Robert Byron Bird
University of Wisconsin–Madison
February 5, 1924 – November 13, 2020
Awarded Bingham Medal 1974
Fellow, Elected 2015
Dr. Robert Byron Bird is an American chemical engineer with research interests in rheology, non-Newtonian fluid mechanics and transport phenomena more broadly. He obtained his BS in Chemical
Engineering from the University of Illinois in 1947 but started his undergraduate career at the University of Maryland before World War II. After returning from the army, he finished his last
two years of undergrad at the University of Illinois. He then received his PhD in Chemistry from the University of Wisconsin in 1950. After finishing his PhD, Bird worked as a Post-doctoral
Fellow at the University of Amsterdam for a year from 1950-1951. From 1951-1952, he worked as an assistant professor of chemistry at Cornell University. Bird then returned to his alma mater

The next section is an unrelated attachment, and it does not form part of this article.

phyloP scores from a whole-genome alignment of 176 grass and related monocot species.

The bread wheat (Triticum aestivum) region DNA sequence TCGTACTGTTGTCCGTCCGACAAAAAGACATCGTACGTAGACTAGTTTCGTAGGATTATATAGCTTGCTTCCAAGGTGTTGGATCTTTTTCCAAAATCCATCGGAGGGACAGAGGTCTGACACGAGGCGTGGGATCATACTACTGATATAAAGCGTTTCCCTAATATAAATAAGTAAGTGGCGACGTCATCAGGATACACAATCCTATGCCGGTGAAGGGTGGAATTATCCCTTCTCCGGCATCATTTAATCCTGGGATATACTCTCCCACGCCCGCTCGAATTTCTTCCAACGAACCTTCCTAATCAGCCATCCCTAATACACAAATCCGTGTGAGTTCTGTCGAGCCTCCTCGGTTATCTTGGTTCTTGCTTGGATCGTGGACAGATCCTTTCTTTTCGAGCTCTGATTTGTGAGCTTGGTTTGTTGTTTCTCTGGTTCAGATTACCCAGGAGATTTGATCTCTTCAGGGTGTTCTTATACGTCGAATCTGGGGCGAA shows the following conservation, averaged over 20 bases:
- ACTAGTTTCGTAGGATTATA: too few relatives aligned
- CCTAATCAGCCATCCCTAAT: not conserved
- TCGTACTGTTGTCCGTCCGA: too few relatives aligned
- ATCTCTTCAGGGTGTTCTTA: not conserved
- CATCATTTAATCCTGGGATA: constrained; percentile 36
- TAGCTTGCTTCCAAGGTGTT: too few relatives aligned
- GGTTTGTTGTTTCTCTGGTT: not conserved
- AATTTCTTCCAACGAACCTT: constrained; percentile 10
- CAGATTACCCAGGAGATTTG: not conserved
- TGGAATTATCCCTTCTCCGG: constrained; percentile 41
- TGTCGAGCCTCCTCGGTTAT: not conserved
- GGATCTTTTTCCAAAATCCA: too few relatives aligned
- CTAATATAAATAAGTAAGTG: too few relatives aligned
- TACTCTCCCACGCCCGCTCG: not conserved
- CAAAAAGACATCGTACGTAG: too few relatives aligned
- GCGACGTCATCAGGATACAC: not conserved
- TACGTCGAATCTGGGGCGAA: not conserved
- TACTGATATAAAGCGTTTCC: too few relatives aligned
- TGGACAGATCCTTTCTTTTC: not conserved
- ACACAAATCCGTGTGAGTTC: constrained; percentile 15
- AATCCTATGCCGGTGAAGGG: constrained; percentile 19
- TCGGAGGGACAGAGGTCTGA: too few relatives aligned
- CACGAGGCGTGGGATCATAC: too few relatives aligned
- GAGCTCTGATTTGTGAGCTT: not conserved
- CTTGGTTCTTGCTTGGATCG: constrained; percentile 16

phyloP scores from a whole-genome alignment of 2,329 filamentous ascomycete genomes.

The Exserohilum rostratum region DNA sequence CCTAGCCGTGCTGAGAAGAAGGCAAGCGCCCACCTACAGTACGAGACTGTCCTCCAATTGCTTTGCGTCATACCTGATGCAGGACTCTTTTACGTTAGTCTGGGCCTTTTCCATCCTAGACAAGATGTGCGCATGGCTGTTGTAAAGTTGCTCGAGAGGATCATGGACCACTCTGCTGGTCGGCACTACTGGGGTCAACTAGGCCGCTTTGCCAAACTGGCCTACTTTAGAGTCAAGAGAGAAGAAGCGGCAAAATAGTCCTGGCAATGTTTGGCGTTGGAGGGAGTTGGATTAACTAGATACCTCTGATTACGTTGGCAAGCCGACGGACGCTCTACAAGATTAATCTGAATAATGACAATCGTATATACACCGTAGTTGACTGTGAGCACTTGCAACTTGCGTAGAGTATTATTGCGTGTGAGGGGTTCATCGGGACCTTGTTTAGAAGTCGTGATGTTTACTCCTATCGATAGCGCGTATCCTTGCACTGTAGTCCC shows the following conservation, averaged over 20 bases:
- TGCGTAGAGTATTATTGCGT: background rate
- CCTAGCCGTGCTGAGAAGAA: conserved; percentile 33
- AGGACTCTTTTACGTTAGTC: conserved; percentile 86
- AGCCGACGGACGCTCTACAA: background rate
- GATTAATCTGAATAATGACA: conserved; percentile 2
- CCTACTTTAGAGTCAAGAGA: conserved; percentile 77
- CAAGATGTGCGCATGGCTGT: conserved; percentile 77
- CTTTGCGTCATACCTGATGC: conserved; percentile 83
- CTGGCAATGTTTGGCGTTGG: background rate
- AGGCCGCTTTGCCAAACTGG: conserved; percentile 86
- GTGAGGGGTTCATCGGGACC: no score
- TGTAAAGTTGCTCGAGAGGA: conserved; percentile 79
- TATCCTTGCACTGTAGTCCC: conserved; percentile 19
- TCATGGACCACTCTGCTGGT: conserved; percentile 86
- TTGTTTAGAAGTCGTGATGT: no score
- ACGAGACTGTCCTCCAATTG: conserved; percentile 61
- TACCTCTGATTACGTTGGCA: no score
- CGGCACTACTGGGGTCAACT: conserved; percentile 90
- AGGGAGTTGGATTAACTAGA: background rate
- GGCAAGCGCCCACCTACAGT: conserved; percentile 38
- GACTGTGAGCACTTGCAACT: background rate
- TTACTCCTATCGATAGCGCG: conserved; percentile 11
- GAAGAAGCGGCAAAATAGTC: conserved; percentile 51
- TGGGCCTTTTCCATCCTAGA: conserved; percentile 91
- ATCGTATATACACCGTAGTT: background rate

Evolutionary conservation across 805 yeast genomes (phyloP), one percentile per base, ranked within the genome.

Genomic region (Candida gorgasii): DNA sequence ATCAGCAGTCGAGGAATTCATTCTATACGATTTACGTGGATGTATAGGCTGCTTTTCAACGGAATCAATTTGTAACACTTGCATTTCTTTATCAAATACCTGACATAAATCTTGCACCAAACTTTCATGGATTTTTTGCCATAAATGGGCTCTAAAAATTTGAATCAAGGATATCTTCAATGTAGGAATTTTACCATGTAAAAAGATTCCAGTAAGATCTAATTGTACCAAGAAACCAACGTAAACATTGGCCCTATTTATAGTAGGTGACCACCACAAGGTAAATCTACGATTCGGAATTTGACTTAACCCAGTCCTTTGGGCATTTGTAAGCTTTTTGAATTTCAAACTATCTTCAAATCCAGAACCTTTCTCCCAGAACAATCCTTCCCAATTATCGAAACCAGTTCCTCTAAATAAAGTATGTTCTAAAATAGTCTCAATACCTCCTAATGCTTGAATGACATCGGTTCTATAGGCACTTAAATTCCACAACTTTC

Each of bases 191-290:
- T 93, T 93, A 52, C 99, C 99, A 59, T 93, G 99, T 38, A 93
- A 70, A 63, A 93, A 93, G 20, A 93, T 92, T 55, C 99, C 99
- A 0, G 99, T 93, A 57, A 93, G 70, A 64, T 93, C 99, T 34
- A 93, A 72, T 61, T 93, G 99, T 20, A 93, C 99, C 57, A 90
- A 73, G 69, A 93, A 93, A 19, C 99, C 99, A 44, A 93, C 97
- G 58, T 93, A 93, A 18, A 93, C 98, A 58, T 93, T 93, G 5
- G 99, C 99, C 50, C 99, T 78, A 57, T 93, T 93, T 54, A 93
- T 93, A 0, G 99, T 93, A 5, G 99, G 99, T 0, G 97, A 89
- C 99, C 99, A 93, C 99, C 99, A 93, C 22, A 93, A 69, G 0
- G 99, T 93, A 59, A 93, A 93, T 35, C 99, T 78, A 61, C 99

of the University of Wisconsin, where he worked from 1953 until he retired with the status of Professor Emeritus. Bird held many other positions throughout his time at the University of Wisconsin.
In 1958, he was a Fulbright lecturer and Guggenheim Fellow at Technische Universiteit Delft (Delft University of Technology). From 1962-1963, he worked as a Fulbright professor at both Kyoto
University and Nagoya University in Japan. Lastly, in 1994, Bird held the position of visiting professor at Université Catholique de Louvain in Belgium.
Dr. Bird is internationally known for his work in transport phenomena of non-Newtonian fluids, the kinetic theory of polymers, and the behavior of polymeric fluids. He, along with Ed Lightfoot
and Warren Stewart, wrote the landmark textbook on transport phenomena called Transport Phenomena, which was published in 1960. Bird was awarded the National Medal of Science by
President Ronald Reagan in 1987 “for his profoundly influential books and research” (National Science Foundation). Robert Bird was awarded the
Bingham Medal in 1974 for his "distinguished career as an educator and for his research achievements in rheology"
(Physics Today 1974).